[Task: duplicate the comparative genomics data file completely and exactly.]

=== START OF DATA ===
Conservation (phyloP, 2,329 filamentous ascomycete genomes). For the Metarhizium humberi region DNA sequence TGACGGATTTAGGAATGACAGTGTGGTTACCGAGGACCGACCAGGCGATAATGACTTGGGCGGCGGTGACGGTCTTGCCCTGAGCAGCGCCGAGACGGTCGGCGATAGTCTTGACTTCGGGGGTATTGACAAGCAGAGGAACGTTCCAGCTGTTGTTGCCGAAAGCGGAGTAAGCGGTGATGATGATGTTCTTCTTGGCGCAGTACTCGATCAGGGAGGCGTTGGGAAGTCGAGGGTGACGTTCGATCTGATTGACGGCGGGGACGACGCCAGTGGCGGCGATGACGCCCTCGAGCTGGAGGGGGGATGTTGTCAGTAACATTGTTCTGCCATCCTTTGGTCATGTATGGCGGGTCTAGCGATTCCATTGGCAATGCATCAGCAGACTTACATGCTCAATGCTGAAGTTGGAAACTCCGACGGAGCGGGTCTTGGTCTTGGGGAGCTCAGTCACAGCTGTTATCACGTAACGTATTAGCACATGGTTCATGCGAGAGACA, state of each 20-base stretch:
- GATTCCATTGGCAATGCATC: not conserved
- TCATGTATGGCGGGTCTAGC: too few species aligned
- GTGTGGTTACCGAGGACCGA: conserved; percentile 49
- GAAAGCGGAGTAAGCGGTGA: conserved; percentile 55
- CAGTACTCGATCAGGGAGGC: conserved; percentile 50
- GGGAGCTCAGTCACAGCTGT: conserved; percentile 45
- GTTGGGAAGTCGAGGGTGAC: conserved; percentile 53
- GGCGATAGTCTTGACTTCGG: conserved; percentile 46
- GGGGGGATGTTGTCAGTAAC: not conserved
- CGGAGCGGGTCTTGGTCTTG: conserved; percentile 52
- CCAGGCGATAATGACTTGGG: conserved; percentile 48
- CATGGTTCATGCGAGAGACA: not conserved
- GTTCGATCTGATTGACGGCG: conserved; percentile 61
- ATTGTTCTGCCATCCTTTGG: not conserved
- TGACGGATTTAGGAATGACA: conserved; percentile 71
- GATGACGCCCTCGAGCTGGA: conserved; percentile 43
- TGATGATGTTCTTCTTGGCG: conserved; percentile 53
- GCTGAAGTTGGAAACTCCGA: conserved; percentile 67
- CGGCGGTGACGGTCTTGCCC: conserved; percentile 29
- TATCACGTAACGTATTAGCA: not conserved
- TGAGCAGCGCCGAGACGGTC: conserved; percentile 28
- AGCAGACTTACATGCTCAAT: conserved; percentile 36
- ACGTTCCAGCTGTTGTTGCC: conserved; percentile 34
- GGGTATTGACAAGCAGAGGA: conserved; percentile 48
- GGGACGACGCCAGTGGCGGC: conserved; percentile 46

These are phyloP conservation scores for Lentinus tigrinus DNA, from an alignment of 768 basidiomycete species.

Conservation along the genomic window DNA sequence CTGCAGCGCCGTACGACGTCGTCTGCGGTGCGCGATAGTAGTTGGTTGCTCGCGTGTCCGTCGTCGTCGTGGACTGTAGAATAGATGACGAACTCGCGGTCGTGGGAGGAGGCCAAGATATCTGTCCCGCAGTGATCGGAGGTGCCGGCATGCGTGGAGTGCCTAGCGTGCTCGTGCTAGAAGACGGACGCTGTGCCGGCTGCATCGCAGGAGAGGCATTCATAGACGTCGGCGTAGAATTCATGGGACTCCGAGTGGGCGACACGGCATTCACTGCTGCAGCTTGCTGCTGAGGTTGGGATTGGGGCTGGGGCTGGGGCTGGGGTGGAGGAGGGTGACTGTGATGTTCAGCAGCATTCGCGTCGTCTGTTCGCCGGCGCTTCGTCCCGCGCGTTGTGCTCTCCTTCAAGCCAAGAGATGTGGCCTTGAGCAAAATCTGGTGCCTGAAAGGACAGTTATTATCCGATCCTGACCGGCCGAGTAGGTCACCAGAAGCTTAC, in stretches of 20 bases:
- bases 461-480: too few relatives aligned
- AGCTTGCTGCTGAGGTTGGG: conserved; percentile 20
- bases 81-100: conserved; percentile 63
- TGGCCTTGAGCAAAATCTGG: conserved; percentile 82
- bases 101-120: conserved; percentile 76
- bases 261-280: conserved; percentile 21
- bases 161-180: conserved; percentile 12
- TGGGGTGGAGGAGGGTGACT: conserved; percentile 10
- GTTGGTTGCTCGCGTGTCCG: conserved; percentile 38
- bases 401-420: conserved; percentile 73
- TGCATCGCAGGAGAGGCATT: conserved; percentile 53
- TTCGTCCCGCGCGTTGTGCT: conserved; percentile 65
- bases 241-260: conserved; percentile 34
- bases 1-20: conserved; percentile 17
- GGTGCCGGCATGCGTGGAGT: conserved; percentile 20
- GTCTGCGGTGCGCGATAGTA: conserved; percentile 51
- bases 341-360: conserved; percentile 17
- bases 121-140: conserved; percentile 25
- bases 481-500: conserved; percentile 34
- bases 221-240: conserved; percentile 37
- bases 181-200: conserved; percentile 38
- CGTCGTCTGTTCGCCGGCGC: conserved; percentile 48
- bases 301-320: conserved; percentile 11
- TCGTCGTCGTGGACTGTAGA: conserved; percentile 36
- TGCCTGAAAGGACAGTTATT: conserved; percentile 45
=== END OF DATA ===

Conservation (phyloP, 2,329 filamentous ascomycete genomes). For the Metarhizium humberi region DNA sequence TGACGGATTTAGGAATGACAGTGTGGTTACCGAGGACCGACCAGGCGATAATGACTTGGGCGGCGGTGACGGTCTTGCCCTGAGCAGCGCCGAGACGGTCGGCGATAGTCTTGACTTCGGGGGTATTGACAAGCAGAGGAACGTTCCAGCTGTTGTTGCCGAAAGCGGAGTAAGCGGTGATGATGATGTTCTTCTTGGCGCAGTACTCGATCAGGGAGGCGTTGGGAAGTCGAGGGTGACGTTCGATCTGATTGACGGCGGGGACGACGCCAGTGGCGGCGATGACGCCCTCGAGCTGGAGGGGGGATGTTGTCAGTAACATTGTTCTGCCATCCTTTGGTCATGTATGGCGGGTCTAGCGATTCCATTGGCAATGCATCAGCAGACTTACATGCTCAATGCTGAAGTTGGAAACTCCGACGGAGCGGGTCTTGGTCTTGGGGAGCTCAGTCACAGCTGTTATCACGTAACGTATTAGCACATGGTTCATGCGAGAGACA, state of each 20-base stretch:
- GATTCCATTGGCAATGCATC: not conserved
- TCATGTATGGCGGGTCTAGC: too few species aligned
- GTGTGGTTACCGAGGACCGA: conserved; percentile 49
- GAAAGCGGAGTAAGCGGTGA: conserved; percentile 55
- CAGTACTCGATCAGGGAGGC: conserved; percentile 50
- GGGAGCTCAGTCACAGCTGT: conserved; percentile 45
- GTTGGGAAGTCGAGGGTGAC: conserved; percentile 53
- GGCGATAGTCTTGACTTCGG: conserved; percentile 46
- GGGGGGATGTTGTCAGTAAC: not conserved
- CGGAGCGGGTCTTGGTCTTG: conserved; percentile 52
- CCAGGCGATAATGACTTGGG: conserved; percentile 48
- CATGGTTCATGCGAGAGACA: not conserved
- GTTCGATCTGATTGACGGCG: conserved; percentile 61
- ATTGTTCTGCCATCCTTTGG: not conserved
- TGACGGATTTAGGAATGACA: conserved; percentile 71
- GATGACGCCCTCGAGCTGGA: conserved; percentile 43
- TGATGATGTTCTTCTTGGCG: conserved; percentile 53
- GCTGAAGTTGGAAACTCCGA: conserved; percentile 67
- CGGCGGTGACGGTCTTGCCC: conserved; percentile 29
- TATCACGTAACGTATTAGCA: not conserved
- TGAGCAGCGCCGAGACGGTC: conserved; percentile 28
- AGCAGACTTACATGCTCAAT: conserved; percentile 36
- ACGTTCCAGCTGTTGTTGCC: conserved; percentile 34
- GGGTATTGACAAGCAGAGGA: conserved; percentile 48
- GGGACGACGCCAGTGGCGGC: conserved; percentile 46

These are phyloP conservation scores for Lentinus tigrinus DNA, from an alignment of 768 basidiomycete species.

Conservation along the genomic window DNA sequence CTGCAGCGCCGTACGACGTCGTCTGCGGTGCGCGATAGTAGTTGGTTGCTCGCGTGTCCGTCGTCGTCGTGGACTGTAGAATAGATGACGAACTCGCGGTCGTGGGAGGAGGCCAAGATATCTGTCCCGCAGTGATCGGAGGTGCCGGCATGCGTGGAGTGCCTAGCGTGCTCGTGCTAGAAGACGGACGCTGTGCCGGCTGCATCGCAGGAGAGGCATTCATAGACGTCGGCGTAGAATTCATGGGACTCCGAGTGGGCGACACGGCATTCACTGCTGCAGCTTGCTGCTGAGGTTGGGATTGGGGCTGGGGCTGGGGCTGGGGTGGAGGAGGGTGACTGTGATGTTCAGCAGCATTCGCGTCGTCTGTTCGCCGGCGCTTCGTCCCGCGCGTTGTGCTCTCCTTCAAGCCAAGAGATGTGGCCTTGAGCAAAATCTGGTGCCTGAAAGGACAGTTATTATCCGATCCTGACCGGCCGAGTAGGTCACCAGAAGCTTAC, in stretches of 20 bases:
- bases 461-480: too few relatives aligned
- AGCTTGCTGCTGAGGTTGGG: conserved; percentile 20
- bases 81-100: conserved; percentile 63
- TGGCCTTGAGCAAAATCTGG: conserved; percentile 82
- bases 101-120: conserved; percentile 76
- bases 261-280: conserved; percentile 21
- bases 161-180: conserved; percentile 12
- TGGGGTGGAGGAGGGTGACT: conserved; percentile 10
- GTTGGTTGCTCGCGTGTCCG: conserved; percentile 38
- bases 401-420: conserved; percentile 73
- TGCATCGCAGGAGAGGCATT: conserved; percentile 53
- TTCGTCCCGCGCGTTGTGCT: conserved; percentile 65
- bases 241-260: conserved; percentile 34
- bases 1-20: conserved; percentile 17
- GGTGCCGGCATGCGTGGAGT: conserved; percentile 20
- GTCTGCGGTGCGCGATAGTA: conserved; percentile 51
- bases 341-360: conserved; percentile 17
- bases 121-140: conserved; percentile 25
- bases 481-500: conserved; percentile 34
- bases 221-240: conserved; percentile 37
- bases 181-200: conserved; percentile 38
- CGTCGTCTGTTCGCCGGCGC: conserved; percentile 48
- bases 301-320: conserved; percentile 11
- TCGTCGTCGTGGACTGTAGA: conserved; percentile 36
- TGCCTGAAAGGACAGTTATT: conserved; percentile 45